For more than 20 years the Institute for Innovation, Creativity and Capital (IC2) has worked with institutions in Mexico to promote entrepreneurship. This project will evaluate the outcomes from these investments and programs. In 1999, Dr. George Kozmetsky initiated IC2’s first Mexico program ‘Shared Binational Regional Prosperity” through a Cross Border Institute for Regional Development (CBIRD), involving the University of Texas at Brownsville/Texas Southmost College, Monterrey Tech, IC2 at The University of Texas at Austin, and the Houston Advanced Research Center (HARC). Dr. Kozmetsky’s vision was to create “a knowledge-based technology-linked region through new institutional alliance and public private partnership.” A second IC2 program has been the “Technology Commercialization” joint degrees program offered with Monterrey Tech (2010 to present) that has graduated over 250 persons who seek to initiate technology transfer and entrepreneurship activity in Mexico. A third IC2 Mexico program has been the “TECHBA” ten-year, co-incubation project across Mexico with FUMEC, enabling Mexican mid-sized companies to find a US market or US capital. A fourth program has been IDEA, a project with the State of Nuevo Leon to accelerate Mexican companies to enter US markets. A fifth IC2 program in Mexico has been a set of technology transfer efforts involving IC2 with diverse Mexican universities and businesses. A sixth IC2 activity in Mexico has been I-CORPS. There have been over 450 individuals and/or companies who have participated in one or more of these programs.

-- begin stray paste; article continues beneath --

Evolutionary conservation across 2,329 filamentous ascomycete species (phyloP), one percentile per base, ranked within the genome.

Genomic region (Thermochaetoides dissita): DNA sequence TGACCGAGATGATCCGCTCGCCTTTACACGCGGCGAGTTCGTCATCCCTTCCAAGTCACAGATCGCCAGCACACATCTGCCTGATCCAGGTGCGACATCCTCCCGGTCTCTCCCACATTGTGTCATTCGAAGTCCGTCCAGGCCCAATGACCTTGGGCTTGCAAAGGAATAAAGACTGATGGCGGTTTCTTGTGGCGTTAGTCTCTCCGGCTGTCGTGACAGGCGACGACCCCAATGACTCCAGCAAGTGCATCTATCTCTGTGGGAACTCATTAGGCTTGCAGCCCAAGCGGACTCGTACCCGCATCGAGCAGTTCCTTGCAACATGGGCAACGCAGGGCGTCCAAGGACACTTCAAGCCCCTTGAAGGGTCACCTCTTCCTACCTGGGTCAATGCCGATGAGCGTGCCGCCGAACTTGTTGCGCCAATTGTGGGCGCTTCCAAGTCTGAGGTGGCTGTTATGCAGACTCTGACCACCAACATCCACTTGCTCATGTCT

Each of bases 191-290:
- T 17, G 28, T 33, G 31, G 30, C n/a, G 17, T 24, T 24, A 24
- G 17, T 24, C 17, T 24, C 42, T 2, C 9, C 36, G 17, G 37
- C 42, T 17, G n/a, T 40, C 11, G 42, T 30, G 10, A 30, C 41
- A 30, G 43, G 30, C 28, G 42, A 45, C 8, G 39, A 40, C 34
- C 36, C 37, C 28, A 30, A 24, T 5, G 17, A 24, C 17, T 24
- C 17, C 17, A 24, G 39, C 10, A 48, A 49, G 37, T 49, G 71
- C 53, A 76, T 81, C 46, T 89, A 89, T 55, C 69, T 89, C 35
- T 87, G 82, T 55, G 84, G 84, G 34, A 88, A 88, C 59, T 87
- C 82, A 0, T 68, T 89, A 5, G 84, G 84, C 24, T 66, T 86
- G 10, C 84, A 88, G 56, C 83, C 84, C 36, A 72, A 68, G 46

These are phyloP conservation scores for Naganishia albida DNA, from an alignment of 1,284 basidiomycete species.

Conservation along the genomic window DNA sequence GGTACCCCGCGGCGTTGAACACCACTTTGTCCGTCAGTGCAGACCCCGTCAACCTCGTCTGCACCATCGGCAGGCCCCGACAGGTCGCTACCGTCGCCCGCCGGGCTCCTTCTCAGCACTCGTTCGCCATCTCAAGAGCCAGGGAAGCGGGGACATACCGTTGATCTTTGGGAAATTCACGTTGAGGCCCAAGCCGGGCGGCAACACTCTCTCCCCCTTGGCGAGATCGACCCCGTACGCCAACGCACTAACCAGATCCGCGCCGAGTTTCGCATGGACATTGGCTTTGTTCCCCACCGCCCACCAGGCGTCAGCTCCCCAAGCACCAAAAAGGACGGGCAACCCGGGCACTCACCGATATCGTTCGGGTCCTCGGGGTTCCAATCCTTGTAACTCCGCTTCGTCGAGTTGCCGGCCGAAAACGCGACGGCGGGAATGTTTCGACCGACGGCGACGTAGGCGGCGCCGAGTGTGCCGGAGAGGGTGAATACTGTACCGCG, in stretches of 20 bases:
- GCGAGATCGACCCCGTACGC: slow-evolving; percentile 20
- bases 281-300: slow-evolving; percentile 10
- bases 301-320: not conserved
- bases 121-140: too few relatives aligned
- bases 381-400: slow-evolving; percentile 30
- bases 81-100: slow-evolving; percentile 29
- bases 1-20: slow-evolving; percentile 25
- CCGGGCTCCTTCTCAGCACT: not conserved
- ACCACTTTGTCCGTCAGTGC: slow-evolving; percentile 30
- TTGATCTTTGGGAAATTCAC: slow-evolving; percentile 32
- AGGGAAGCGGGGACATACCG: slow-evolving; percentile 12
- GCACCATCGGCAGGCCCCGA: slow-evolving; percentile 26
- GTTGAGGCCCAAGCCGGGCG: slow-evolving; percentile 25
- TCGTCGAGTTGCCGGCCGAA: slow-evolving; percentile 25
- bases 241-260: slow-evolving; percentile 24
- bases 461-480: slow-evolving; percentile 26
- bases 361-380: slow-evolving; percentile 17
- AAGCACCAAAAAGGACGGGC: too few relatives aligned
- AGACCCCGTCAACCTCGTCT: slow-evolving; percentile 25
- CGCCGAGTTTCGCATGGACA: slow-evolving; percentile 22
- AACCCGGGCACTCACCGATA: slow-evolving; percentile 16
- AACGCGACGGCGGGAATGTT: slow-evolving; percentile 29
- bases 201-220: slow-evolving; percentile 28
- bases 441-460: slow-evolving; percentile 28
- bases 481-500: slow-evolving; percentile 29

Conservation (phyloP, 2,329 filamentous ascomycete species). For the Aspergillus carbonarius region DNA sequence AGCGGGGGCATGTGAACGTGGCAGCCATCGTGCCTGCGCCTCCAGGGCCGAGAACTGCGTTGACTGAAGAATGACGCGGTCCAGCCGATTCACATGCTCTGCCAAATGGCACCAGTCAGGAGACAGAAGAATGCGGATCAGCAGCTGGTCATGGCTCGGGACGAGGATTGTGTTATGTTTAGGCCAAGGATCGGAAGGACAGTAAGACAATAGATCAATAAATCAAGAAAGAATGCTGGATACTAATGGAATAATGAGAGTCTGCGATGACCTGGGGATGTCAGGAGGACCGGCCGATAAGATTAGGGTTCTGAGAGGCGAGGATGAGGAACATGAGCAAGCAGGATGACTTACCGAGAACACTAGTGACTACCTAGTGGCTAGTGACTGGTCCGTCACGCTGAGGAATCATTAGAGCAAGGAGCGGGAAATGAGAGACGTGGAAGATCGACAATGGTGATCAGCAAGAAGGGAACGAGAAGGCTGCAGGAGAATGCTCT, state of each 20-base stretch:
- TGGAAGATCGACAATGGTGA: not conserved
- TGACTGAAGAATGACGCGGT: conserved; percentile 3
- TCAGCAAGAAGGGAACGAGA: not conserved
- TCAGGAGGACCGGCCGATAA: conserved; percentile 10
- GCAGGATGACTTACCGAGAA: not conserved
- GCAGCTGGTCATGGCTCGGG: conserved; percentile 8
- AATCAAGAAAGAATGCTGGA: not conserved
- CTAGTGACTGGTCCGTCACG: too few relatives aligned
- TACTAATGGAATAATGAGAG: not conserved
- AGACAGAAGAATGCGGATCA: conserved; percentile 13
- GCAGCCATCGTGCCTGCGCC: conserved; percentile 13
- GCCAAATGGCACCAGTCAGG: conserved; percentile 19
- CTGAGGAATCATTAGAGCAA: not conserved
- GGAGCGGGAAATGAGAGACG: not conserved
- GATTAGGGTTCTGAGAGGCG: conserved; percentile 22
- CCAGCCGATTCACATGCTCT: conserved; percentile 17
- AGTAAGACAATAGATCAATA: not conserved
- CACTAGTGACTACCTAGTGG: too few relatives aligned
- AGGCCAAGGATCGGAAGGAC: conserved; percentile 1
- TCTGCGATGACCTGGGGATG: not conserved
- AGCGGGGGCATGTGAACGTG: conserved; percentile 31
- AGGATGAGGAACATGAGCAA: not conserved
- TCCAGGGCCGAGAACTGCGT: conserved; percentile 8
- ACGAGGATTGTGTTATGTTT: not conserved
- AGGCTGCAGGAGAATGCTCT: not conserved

This project will cooperate closely with IC2 Institute staff and affiliates who have worked on these Mexican projects, including: